It did that for two main reasons. There was a lot of minor reasons, but there were two main reasons. One was that it was extremely expensive in Surtax—it is only in the Surtax range that it becomes expensive—and that if it was expensive some other tax would have to be raised instead. The second was that it was fairer to do it in this way because this principle of separate assessment would make loopholes for evasion. What happens in America, I believe, is that the incomes of a wife and of a husband tend, curiously enough, to be exactly the same, and that, of course, has the very fortunate effect of reducing liability to taxation. That, of course, is what is bound to happen if we abolish the principle of aggregation. Ii means a decrease in Surtax paid, and in so far as there is less tax revenue from Surtax we may have to get it out of something else.
My hon. and gallant Friend was quite right in saying that the Royal Commission made a qualified suggestion under which a wife's earnings would have been of some benefit in Surtax relief, but under the provisions of this Budget a married couple are considerably better off than they would have been under the suggestion of the Royal Commission. In addition—and this is important—as my hon. and gallant Friend will remember, the excess of the married man's personal allowance over the single man's personal allowance is also allowed to run for Surtax, and that is assessed against the joint income of husband and wife.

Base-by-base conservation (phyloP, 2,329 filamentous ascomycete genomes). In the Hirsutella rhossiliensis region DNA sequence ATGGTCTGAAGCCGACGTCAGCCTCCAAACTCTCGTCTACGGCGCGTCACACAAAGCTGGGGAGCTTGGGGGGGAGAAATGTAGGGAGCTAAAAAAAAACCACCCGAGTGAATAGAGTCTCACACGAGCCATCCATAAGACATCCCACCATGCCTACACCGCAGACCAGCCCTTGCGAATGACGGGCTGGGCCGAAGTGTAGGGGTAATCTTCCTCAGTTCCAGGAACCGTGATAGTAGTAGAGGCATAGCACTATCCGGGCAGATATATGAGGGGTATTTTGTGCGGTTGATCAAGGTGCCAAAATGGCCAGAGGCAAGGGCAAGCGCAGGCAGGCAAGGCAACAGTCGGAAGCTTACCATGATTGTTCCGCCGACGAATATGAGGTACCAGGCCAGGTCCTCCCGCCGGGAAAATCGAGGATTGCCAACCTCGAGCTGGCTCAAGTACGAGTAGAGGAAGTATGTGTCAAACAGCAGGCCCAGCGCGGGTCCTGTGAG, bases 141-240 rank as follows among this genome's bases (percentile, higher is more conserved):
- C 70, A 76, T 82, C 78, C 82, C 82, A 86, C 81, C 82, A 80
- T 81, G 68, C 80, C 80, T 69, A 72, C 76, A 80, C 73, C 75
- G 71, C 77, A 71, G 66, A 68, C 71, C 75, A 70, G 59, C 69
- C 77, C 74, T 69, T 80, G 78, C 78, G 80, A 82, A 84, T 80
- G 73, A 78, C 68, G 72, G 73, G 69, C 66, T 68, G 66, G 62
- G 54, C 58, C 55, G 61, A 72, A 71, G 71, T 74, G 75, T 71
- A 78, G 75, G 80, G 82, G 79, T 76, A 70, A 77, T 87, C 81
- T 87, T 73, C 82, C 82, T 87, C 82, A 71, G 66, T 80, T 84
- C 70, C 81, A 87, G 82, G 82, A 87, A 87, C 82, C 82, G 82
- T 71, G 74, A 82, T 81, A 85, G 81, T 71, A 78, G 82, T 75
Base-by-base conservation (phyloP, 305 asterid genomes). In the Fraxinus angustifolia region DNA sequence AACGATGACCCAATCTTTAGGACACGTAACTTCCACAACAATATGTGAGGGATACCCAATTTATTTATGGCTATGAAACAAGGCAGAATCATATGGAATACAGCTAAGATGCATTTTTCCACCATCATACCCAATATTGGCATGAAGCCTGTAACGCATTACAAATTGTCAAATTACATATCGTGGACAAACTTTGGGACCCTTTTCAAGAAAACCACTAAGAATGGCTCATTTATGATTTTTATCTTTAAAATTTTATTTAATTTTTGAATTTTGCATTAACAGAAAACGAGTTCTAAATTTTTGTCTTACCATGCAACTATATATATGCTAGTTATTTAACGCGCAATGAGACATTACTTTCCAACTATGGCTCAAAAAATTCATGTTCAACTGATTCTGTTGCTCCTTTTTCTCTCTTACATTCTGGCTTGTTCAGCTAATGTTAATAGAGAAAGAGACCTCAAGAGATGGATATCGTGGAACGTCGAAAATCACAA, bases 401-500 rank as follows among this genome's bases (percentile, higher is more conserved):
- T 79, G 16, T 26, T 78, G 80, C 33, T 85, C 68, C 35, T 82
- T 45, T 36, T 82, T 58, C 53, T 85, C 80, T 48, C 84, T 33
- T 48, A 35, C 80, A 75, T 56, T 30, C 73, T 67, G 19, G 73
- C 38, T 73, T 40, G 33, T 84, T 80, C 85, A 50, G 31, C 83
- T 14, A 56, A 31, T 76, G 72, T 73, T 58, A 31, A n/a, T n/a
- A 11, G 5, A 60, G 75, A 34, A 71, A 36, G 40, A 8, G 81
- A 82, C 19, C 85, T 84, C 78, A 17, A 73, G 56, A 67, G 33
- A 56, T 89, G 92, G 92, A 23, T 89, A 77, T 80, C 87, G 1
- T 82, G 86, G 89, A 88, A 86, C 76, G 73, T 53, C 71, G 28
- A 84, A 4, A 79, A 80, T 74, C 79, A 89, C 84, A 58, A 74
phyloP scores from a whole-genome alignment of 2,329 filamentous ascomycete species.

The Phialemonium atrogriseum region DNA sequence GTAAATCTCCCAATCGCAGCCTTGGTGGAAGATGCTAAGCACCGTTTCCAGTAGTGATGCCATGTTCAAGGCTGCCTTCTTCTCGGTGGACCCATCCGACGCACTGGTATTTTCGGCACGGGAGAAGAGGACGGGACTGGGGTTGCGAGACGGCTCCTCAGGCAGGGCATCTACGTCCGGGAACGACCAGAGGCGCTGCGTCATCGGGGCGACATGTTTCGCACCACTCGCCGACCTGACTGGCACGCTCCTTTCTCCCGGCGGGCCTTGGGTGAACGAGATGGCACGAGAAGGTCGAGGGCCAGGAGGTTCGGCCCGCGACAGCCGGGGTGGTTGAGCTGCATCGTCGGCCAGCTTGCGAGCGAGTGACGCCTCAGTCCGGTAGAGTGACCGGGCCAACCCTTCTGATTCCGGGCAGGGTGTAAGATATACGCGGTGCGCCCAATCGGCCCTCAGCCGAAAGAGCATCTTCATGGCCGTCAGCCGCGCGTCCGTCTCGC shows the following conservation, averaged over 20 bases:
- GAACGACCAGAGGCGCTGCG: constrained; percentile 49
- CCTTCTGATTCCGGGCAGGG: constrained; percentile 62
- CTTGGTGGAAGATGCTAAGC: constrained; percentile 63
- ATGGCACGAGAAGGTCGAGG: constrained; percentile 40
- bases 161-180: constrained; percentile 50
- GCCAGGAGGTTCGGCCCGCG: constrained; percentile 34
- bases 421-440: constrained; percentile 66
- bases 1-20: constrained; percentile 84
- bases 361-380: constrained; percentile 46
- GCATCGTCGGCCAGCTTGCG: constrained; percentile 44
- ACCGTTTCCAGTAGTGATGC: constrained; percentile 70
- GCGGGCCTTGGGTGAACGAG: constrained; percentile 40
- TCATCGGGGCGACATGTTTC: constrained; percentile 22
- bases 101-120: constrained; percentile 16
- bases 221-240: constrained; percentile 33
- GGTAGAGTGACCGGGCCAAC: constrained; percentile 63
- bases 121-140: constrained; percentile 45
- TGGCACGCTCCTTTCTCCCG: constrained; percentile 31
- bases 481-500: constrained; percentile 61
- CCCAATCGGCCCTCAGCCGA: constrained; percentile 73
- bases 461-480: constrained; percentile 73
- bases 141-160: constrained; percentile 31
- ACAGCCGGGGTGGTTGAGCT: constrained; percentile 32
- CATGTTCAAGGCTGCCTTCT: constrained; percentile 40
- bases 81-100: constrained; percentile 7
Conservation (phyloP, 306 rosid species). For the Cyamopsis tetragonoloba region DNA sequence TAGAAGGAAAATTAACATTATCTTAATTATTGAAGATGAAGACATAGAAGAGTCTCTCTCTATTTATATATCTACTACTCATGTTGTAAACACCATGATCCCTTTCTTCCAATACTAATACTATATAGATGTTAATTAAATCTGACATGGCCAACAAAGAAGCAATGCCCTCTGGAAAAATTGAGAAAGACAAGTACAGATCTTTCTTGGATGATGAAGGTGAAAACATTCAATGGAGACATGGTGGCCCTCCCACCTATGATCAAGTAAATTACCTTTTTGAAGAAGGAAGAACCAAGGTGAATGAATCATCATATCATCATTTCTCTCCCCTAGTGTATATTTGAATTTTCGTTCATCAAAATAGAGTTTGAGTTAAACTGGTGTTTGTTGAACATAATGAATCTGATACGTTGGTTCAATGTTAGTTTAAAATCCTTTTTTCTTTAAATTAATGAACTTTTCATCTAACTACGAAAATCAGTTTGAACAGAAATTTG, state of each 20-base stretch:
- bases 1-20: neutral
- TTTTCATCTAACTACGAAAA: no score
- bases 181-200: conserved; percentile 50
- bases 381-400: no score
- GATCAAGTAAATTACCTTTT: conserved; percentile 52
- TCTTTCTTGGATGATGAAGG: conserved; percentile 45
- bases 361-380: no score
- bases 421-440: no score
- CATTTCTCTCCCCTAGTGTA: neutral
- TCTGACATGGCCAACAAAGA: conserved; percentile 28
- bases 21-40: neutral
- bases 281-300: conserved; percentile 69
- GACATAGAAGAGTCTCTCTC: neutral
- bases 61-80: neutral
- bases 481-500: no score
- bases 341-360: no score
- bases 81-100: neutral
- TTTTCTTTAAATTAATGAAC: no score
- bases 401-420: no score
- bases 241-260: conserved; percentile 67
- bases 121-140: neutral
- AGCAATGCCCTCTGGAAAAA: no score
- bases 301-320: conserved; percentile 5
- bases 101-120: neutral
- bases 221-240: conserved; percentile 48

So I would say that while anyone who is a Surtax payer must have great sympathy with the idea that aggregation is a very unpleasant business, and that although we all want to encourage women to take their full part, particularly in professional life, we believe that the Chancellor has gone as far in this Budget as 834 circumstances permit him to go. The future is open and we hope that other things, other reliefs, and other benefits may happen, but I would point out to my hon. and gallant Friend that my right hon. Friend at this moment cannot go any further. Therefore, I would ask him to withdraw the Motion.